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Organizational Leadership and Cybersecurity Success

The fast pace of technological advancements are impacting individuals’ lives and businesses performance nowadays. On one hand, with the ongoing hype of digital transformation combined with continuous developments of tools such as machine learning, Artificial Intelligence, Big Data, cloud computing, robotics and Internet of Things; organizations are faced with unprecedented array of technologies that could push performance to higher levels and realize a potential that was not made available before.

On the other hand, increasing organizational digital interconnectivity brings a wide range of rapidly evolving cyber threats and risks for organizations. According to Gartner, due to the inability of IT security teams to manage digital risks, 60% of digital businesses will suffer a major service failure by 2020.

In the same vein, cyber-attacks, data frauds and thefts are among the top ten risks in terms of likelihood, according to the WEF global risks report 2019.

According to a PwC report surveying 3000 Business leaders in 81 countries, it was found that businesses of all sizes are “ill-prepared” to protect themselves and their customers against cybersecurity threats. Furthermore, according to a report by Cognizant that 45% of senior executives view cybersecurity as a purely IT initiative rather than a board’s top priority.

We should ask a critical question: how does the leadership of an organization affect the successful (or unsuccessful) implementation of a comprehensive cybersecurity program in an organization? Which leadership traits serves the organization’s mission efficiently and effectively in this respect? In this regards, there are two key leadership styles: transformational and transactional.

Transactional leaders are more concerned with maintaining the normal flow of the business operations and managing day-to-day operations, while transformational leaders are typically concerned with developing future strategies with the aim of taking the organization to further levels of performance.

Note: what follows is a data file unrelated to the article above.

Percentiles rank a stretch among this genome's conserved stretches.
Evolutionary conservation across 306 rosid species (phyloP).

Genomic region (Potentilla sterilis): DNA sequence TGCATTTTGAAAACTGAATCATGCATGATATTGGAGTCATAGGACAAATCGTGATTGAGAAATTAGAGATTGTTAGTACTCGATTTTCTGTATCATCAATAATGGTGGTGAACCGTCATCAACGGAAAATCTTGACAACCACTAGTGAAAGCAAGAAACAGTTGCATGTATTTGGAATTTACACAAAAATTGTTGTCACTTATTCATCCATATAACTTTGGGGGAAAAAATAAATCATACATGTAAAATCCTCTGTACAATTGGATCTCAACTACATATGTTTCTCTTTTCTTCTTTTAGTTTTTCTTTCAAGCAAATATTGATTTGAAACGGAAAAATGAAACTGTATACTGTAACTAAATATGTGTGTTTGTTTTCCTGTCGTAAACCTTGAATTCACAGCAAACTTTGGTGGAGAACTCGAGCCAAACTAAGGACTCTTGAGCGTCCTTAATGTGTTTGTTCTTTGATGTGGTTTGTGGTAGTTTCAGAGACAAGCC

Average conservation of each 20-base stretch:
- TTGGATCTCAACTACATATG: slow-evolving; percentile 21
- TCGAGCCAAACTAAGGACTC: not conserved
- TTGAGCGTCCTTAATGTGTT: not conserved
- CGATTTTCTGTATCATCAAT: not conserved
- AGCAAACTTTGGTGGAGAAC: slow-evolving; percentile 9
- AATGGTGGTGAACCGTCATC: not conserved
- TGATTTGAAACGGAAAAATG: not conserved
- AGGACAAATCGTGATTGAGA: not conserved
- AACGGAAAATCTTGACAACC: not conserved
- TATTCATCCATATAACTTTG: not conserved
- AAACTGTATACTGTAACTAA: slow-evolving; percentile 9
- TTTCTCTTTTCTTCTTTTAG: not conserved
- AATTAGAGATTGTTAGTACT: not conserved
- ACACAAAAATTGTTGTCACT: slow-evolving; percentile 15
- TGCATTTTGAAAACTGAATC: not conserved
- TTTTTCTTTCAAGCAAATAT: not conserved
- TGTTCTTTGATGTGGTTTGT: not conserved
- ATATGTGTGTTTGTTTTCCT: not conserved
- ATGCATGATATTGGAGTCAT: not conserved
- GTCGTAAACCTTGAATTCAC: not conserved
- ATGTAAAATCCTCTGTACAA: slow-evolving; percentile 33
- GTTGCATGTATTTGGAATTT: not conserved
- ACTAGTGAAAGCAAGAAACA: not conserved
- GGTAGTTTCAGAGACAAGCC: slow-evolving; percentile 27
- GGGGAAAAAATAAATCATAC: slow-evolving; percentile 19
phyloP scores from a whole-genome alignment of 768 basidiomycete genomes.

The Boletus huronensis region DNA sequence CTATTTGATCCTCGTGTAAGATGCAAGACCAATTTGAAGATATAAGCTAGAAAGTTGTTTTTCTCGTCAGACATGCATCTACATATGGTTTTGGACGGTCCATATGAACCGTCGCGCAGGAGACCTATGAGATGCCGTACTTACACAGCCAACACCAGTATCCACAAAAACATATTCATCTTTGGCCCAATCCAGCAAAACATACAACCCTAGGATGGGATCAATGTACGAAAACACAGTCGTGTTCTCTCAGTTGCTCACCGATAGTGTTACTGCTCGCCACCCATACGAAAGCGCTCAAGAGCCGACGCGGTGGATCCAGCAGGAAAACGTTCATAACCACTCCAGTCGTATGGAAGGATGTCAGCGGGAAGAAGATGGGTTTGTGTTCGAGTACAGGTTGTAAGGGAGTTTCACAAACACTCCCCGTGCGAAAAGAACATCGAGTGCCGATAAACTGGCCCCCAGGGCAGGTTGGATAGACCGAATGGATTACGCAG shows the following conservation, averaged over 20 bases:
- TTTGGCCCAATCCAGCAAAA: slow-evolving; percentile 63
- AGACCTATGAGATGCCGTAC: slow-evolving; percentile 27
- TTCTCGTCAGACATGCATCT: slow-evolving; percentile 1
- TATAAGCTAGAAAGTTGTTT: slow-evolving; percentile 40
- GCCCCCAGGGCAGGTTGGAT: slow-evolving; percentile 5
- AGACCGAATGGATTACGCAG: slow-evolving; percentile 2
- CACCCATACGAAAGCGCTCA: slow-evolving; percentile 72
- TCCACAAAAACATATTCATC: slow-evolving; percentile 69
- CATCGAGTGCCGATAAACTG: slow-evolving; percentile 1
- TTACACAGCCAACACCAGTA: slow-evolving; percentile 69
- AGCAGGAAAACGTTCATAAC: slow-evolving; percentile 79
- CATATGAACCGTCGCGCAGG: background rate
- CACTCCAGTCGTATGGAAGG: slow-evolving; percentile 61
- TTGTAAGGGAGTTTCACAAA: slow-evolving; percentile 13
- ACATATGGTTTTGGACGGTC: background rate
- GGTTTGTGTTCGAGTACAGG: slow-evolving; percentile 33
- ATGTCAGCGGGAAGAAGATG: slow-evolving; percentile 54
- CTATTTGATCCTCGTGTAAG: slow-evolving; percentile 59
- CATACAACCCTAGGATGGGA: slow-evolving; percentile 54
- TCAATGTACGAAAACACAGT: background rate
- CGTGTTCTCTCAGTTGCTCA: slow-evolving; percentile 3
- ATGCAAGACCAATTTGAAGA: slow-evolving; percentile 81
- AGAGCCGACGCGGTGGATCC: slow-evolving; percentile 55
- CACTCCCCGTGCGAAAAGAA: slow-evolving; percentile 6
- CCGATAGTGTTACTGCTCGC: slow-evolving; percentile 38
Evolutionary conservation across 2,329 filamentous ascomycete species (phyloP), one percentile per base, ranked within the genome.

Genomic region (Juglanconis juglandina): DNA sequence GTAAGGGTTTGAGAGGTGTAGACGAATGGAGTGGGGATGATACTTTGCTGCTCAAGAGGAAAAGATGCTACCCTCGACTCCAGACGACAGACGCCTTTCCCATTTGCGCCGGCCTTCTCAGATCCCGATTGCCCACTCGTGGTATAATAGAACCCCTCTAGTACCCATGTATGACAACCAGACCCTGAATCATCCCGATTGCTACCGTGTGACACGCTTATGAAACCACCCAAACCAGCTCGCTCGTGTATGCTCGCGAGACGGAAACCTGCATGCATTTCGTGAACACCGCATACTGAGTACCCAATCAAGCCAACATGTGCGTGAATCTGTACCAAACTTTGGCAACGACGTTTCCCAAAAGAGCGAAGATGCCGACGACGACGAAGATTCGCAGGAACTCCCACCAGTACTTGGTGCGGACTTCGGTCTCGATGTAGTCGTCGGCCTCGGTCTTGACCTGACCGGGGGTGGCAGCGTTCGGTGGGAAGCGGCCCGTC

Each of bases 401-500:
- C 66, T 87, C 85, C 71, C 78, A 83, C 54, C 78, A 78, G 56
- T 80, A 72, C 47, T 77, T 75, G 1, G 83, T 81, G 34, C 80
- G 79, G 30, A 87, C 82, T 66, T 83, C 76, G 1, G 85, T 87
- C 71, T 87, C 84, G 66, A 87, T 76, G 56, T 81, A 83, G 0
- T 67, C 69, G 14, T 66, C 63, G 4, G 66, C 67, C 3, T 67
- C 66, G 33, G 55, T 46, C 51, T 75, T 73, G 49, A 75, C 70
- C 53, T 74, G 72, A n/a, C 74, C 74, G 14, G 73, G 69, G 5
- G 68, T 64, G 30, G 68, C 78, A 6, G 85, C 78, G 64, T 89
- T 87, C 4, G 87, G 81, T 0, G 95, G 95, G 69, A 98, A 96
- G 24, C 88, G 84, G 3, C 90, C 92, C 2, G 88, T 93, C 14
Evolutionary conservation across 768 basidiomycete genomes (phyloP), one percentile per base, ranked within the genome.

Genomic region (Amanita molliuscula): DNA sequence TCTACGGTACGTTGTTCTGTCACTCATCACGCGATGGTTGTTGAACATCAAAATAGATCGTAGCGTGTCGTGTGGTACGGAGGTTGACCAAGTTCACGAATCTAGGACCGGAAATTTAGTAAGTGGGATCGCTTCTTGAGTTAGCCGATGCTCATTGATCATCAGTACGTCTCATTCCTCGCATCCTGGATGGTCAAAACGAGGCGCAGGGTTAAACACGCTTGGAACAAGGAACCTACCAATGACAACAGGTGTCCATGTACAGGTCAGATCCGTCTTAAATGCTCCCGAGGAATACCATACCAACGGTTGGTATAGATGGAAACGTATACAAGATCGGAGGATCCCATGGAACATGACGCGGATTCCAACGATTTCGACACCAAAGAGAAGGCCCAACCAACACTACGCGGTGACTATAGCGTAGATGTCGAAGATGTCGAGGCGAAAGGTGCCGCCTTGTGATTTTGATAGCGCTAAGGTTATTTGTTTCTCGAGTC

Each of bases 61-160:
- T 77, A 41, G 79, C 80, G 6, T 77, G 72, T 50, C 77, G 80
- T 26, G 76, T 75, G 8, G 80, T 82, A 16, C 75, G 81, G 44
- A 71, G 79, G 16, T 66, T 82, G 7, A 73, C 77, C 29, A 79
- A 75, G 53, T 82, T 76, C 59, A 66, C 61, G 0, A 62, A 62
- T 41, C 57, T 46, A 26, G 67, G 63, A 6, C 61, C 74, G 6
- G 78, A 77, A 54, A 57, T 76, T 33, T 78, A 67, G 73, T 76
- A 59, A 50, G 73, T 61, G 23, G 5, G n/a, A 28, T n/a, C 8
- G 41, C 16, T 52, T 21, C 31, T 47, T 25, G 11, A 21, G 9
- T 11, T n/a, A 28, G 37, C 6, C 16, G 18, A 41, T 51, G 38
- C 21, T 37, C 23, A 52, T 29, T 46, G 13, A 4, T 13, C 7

Though many would argue that each of the two leadership styles has its own set of benefits and unique qualities, we can argue that transformational leadership style would be best suited for organizations nowadays, especially those that aim to leverage digital and technological advancements to enhance performance while at the same time realizing the cyber risks that’s comes along and the essentiality to be as close as possible to being cyber-secure.

Not only that transformational leaders are visionaries and can craft strategies with strong emphasis on future outlook in our rapidly changing world, but they also empower their subordinates to effectively express, contribute, develop and be part of the organizational objectives towards being cyber-secure. That said, we would then see more CEOs of organizations:

  1. Empowering and involving their CISOs in discussions and planning to address and tackle cyber risks. 
  2. Central involvement of the organization’s cybersecurity team when planning to adopt a new technological solution in the organization, whether it’s a simple software or sophisticated digitized and automated production machine.

This would not only bring the CEO or the business leaders closer to the CISO and their technical cybersecurity team in order to smoothly align their strategic organizational interests, but also would aid the gradual development of an organizational culture that fosters an overall cyber-secure behavior and cyber threat awareness among all employees. However it all has to start from the top.


Mohamed ELDoh, MBA. is the Director of International Business Development at United Investment- Egypt & a Business Doctoral student at Grenoble Ecole de Management, France.


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